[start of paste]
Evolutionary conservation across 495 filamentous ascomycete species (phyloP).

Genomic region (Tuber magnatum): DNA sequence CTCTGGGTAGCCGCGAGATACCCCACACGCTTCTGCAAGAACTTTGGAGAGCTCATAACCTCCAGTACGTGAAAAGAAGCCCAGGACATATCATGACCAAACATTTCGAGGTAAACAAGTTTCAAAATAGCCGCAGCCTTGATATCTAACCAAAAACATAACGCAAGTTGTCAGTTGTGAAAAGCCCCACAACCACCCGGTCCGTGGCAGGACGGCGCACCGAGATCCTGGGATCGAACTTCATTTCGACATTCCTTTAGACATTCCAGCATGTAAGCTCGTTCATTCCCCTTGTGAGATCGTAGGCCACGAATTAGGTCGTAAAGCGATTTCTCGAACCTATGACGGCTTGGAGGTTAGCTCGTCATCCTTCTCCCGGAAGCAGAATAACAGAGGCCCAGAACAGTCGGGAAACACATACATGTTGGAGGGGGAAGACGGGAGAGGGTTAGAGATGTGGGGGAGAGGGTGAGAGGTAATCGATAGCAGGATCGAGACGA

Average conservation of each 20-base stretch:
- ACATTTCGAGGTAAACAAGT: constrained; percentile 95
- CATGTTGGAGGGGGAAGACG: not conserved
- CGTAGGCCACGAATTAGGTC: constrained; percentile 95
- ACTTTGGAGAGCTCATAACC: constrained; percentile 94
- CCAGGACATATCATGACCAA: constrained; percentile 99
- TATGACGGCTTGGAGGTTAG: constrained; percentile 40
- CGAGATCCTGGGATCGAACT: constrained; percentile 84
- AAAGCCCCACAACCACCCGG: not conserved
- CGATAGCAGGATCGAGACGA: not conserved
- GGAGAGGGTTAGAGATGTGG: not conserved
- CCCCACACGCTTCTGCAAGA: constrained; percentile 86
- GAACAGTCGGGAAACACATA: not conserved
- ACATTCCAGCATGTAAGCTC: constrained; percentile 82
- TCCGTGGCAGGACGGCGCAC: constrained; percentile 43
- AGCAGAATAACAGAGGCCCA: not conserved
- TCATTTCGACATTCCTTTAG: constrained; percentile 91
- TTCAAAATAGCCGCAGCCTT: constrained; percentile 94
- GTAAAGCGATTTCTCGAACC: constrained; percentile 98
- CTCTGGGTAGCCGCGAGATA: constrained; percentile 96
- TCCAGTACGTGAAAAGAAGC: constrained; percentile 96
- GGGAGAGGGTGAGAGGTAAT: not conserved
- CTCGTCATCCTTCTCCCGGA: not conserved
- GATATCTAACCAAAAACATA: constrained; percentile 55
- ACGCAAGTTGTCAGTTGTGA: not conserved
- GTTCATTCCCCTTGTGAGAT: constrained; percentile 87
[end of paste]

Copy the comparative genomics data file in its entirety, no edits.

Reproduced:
Evolutionary conservation across 495 filamentous ascomycete species (phyloP).

Genomic region (Tuber magnatum): DNA sequence CTCTGGGTAGCCGCGAGATACCCCACACGCTTCTGCAAGAACTTTGGAGAGCTCATAACCTCCAGTACGTGAAAAGAAGCCCAGGACATATCATGACCAAACATTTCGAGGTAAACAAGTTTCAAAATAGCCGCAGCCTTGATATCTAACCAAAAACATAACGCAAGTTGTCAGTTGTGAAAAGCCCCACAACCACCCGGTCCGTGGCAGGACGGCGCACCGAGATCCTGGGATCGAACTTCATTTCGACATTCCTTTAGACATTCCAGCATGTAAGCTCGTTCATTCCCCTTGTGAGATCGTAGGCCACGAATTAGGTCGTAAAGCGATTTCTCGAACCTATGACGGCTTGGAGGTTAGCTCGTCATCCTTCTCCCGGAAGCAGAATAACAGAGGCCCAGAACAGTCGGGAAACACATACATGTTGGAGGGGGAAGACGGGAGAGGGTTAGAGATGTGGGGGAGAGGGTGAGAGGTAATCGATAGCAGGATCGAGACGA

Average conservation of each 20-base stretch:
- ACATTTCGAGGTAAACAAGT: constrained; percentile 95
- CATGTTGGAGGGGGAAGACG: not conserved
- CGTAGGCCACGAATTAGGTC: constrained; percentile 95
- ACTTTGGAGAGCTCATAACC: constrained; percentile 94
- CCAGGACATATCATGACCAA: constrained; percentile 99
- TATGACGGCTTGGAGGTTAG: constrained; percentile 40
- CGAGATCCTGGGATCGAACT: constrained; percentile 84
- AAAGCCCCACAACCACCCGG: not conserved
- CGATAGCAGGATCGAGACGA: not conserved
- GGAGAGGGTTAGAGATGTGG: not conserved
- CCCCACACGCTTCTGCAAGA: constrained; percentile 86
- GAACAGTCGGGAAACACATA: not conserved
- ACATTCCAGCATGTAAGCTC: constrained; percentile 82
- TCCGTGGCAGGACGGCGCAC: constrained; percentile 43
- AGCAGAATAACAGAGGCCCA: not conserved
- TCATTTCGACATTCCTTTAG: constrained; percentile 91
- TTCAAAATAGCCGCAGCCTT: constrained; percentile 94
- GTAAAGCGATTTCTCGAACC: constrained; percentile 98
- CTCTGGGTAGCCGCGAGATA: constrained; percentile 96
- TCCAGTACGTGAAAAGAAGC: constrained; percentile 96
- GGGAGAGGGTGAGAGGTAAT: not conserved
- CTCGTCATCCTTCTCCCGGA: not conserved
- GATATCTAACCAAAAACATA: constrained; percentile 55
- ACGCAAGTTGTCAGTTGTGA: not conserved
- GTTCATTCCCCTTGTGAGAT: constrained; percentile 87